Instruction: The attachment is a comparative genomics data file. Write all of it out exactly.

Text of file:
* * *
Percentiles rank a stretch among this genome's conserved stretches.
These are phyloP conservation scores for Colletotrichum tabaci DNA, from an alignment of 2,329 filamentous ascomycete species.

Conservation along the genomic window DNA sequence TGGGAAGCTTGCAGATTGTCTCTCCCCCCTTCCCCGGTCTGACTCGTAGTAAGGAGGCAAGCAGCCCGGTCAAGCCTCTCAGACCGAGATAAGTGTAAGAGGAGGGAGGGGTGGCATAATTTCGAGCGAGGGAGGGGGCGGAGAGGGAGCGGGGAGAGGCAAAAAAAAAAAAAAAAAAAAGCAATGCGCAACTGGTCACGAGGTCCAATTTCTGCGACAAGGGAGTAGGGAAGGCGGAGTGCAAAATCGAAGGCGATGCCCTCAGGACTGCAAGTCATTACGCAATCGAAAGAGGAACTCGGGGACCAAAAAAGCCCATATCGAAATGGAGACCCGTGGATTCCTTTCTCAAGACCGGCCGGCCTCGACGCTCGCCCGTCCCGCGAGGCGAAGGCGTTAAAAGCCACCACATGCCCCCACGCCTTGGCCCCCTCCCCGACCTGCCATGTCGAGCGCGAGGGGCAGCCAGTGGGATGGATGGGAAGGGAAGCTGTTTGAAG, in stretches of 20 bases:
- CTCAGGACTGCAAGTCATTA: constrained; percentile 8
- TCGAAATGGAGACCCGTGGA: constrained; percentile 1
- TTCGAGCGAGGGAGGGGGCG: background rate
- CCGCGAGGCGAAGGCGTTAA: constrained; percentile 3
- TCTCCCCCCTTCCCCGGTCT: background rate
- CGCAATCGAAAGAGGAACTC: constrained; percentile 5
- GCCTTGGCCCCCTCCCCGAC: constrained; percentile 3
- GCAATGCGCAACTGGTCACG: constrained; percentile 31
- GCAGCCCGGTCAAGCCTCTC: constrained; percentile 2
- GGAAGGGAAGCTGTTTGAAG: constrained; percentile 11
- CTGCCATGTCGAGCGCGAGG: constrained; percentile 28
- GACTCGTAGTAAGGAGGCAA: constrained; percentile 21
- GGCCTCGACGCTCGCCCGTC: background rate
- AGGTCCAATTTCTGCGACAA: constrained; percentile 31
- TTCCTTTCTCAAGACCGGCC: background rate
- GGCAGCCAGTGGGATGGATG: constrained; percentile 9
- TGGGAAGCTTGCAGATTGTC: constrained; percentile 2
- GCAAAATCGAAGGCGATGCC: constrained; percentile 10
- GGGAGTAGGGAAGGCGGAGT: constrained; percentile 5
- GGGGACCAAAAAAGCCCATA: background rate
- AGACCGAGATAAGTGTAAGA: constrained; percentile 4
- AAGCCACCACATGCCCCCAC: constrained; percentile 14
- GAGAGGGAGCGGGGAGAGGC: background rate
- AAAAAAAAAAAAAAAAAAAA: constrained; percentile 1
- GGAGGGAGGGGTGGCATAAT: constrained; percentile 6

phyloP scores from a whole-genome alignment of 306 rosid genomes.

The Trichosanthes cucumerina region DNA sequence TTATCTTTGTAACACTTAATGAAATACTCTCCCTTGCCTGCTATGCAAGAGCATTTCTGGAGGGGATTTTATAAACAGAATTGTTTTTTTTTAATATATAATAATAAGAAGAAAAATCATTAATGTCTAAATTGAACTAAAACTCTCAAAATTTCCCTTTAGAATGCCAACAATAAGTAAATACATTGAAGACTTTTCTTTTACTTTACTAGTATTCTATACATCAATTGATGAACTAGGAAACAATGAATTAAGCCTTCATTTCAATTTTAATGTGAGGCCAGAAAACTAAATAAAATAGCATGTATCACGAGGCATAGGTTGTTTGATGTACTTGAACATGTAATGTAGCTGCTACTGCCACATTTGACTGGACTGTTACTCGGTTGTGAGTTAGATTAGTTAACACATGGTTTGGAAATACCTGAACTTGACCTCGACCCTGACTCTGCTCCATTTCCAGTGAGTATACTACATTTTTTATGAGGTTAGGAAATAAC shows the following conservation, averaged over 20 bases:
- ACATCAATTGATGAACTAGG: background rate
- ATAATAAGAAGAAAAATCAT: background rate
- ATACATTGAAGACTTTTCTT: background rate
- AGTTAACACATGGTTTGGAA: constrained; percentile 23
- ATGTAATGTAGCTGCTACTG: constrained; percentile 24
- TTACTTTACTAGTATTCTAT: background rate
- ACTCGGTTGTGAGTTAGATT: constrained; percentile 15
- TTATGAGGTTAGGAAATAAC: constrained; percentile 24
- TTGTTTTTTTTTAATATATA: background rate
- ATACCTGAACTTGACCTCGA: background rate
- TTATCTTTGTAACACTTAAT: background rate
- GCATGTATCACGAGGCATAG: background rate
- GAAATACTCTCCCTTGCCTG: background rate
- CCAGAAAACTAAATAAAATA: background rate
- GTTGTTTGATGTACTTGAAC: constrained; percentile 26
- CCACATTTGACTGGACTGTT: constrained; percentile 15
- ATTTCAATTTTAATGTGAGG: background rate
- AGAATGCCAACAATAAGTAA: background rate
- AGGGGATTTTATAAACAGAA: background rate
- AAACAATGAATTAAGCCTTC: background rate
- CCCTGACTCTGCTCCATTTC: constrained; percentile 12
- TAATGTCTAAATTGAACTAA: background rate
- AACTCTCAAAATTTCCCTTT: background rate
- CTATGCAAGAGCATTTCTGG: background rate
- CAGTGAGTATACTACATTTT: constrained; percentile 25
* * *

Percentiles rank a stretch among this genome's conserved stretches.
These are phyloP conservation scores for Colletotrichum tabaci DNA, from an alignment of 2,329 filamentous ascomycete species.

Conservation along the genomic window DNA sequence TGGGAAGCTTGCAGATTGTCTCTCCCCCCTTCCCCGGTCTGACTCGTAGTAAGGAGGCAAGCAGCCCGGTCAAGCCTCTCAGACCGAGATAAGTGTAAGAGGAGGGAGGGGTGGCATAATTTCGAGCGAGGGAGGGGGCGGAGAGGGAGCGGGGAGAGGCAAAAAAAAAAAAAAAAAAAAGCAATGCGCAACTGGTCACGAGGTCCAATTTCTGCGACAAGGGAGTAGGGAAGGCGGAGTGCAAAATCGAAGGCGATGCCCTCAGGACTGCAAGTCATTACGCAATCGAAAGAGGAACTCGGGGACCAAAAAAGCCCATATCGAAATGGAGACCCGTGGATTCCTTTCTCAAGACCGGCCGGCCTCGACGCTCGCCCGTCCCGCGAGGCGAAGGCGTTAAAAGCCACCACATGCCCCCACGCCTTGGCCCCCTCCCCGACCTGCCATGTCGAGCGCGAGGGGCAGCCAGTGGGATGGATGGGAAGGGAAGCTGTTTGAAG, in stretches of 20 bases:
- CTCAGGACTGCAAGTCATTA: constrained; percentile 8
- TCGAAATGGAGACCCGTGGA: constrained; percentile 1
- TTCGAGCGAGGGAGGGGGCG: background rate
- CCGCGAGGCGAAGGCGTTAA: constrained; percentile 3
- TCTCCCCCCTTCCCCGGTCT: background rate
- CGCAATCGAAAGAGGAACTC: constrained; percentile 5
- GCCTTGGCCCCCTCCCCGAC: constrained; percentile 3
- GCAATGCGCAACTGGTCACG: constrained; percentile 31
- GCAGCCCGGTCAAGCCTCTC: constrained; percentile 2
- GGAAGGGAAGCTGTTTGAAG: constrained; percentile 11
- CTGCCATGTCGAGCGCGAGG: constrained; percentile 28
- GACTCGTAGTAAGGAGGCAA: constrained; percentile 21
- GGCCTCGACGCTCGCCCGTC: background rate
- AGGTCCAATTTCTGCGACAA: constrained; percentile 31
- TTCCTTTCTCAAGACCGGCC: background rate
- GGCAGCCAGTGGGATGGATG: constrained; percentile 9
- TGGGAAGCTTGCAGATTGTC: constrained; percentile 2
- GCAAAATCGAAGGCGATGCC: constrained; percentile 10
- GGGAGTAGGGAAGGCGGAGT: constrained; percentile 5
- GGGGACCAAAAAAGCCCATA: background rate
- AGACCGAGATAAGTGTAAGA: constrained; percentile 4
- AAGCCACCACATGCCCCCAC: constrained; percentile 14
- GAGAGGGAGCGGGGAGAGGC: background rate
- AAAAAAAAAAAAAAAAAAAA: constrained; percentile 1
- GGAGGGAGGGGTGGCATAAT: constrained; percentile 6

phyloP scores from a whole-genome alignment of 306 rosid genomes.

The Trichosanthes cucumerina region DNA sequence TTATCTTTGTAACACTTAATGAAATACTCTCCCTTGCCTGCTATGCAAGAGCATTTCTGGAGGGGATTTTATAAACAGAATTGTTTTTTTTTAATATATAATAATAAGAAGAAAAATCATTAATGTCTAAATTGAACTAAAACTCTCAAAATTTCCCTTTAGAATGCCAACAATAAGTAAATACATTGAAGACTTTTCTTTTACTTTACTAGTATTCTATACATCAATTGATGAACTAGGAAACAATGAATTAAGCCTTCATTTCAATTTTAATGTGAGGCCAGAAAACTAAATAAAATAGCATGTATCACGAGGCATAGGTTGTTTGATGTACTTGAACATGTAATGTAGCTGCTACTGCCACATTTGACTGGACTGTTACTCGGTTGTGAGTTAGATTAGTTAACACATGGTTTGGAAATACCTGAACTTGACCTCGACCCTGACTCTGCTCCATTTCCAGTGAGTATACTACATTTTTTATGAGGTTAGGAAATAAC shows the following conservation, averaged over 20 bases:
- ACATCAATTGATGAACTAGG: background rate
- ATAATAAGAAGAAAAATCAT: background rate
- ATACATTGAAGACTTTTCTT: background rate
- AGTTAACACATGGTTTGGAA: constrained; percentile 23
- ATGTAATGTAGCTGCTACTG: constrained; percentile 24
- TTACTTTACTAGTATTCTAT: background rate
- ACTCGGTTGTGAGTTAGATT: constrained; percentile 15
- TTATGAGGTTAGGAAATAAC: constrained; percentile 24
- TTGTTTTTTTTTAATATATA: background rate
- ATACCTGAACTTGACCTCGA: background rate
- TTATCTTTGTAACACTTAAT: background rate
- GCATGTATCACGAGGCATAG: background rate
- GAAATACTCTCCCTTGCCTG: background rate
- CCAGAAAACTAAATAAAATA: background rate
- GTTGTTTGATGTACTTGAAC: constrained; percentile 26
- CCACATTTGACTGGACTGTT: constrained; percentile 15
- ATTTCAATTTTAATGTGAGG: background rate
- AGAATGCCAACAATAAGTAA: background rate
- AGGGGATTTTATAAACAGAA: background rate
- AAACAATGAATTAAGCCTTC: background rate
- CCCTGACTCTGCTCCATTTC: constrained; percentile 12
- TAATGTCTAAATTGAACTAA: background rate
- AACTCTCAAAATTTCCCTTT: background rate
- CTATGCAAGAGCATTTCTGG: background rate
- CAGTGAGTATACTACATTTT: constrained; percentile 25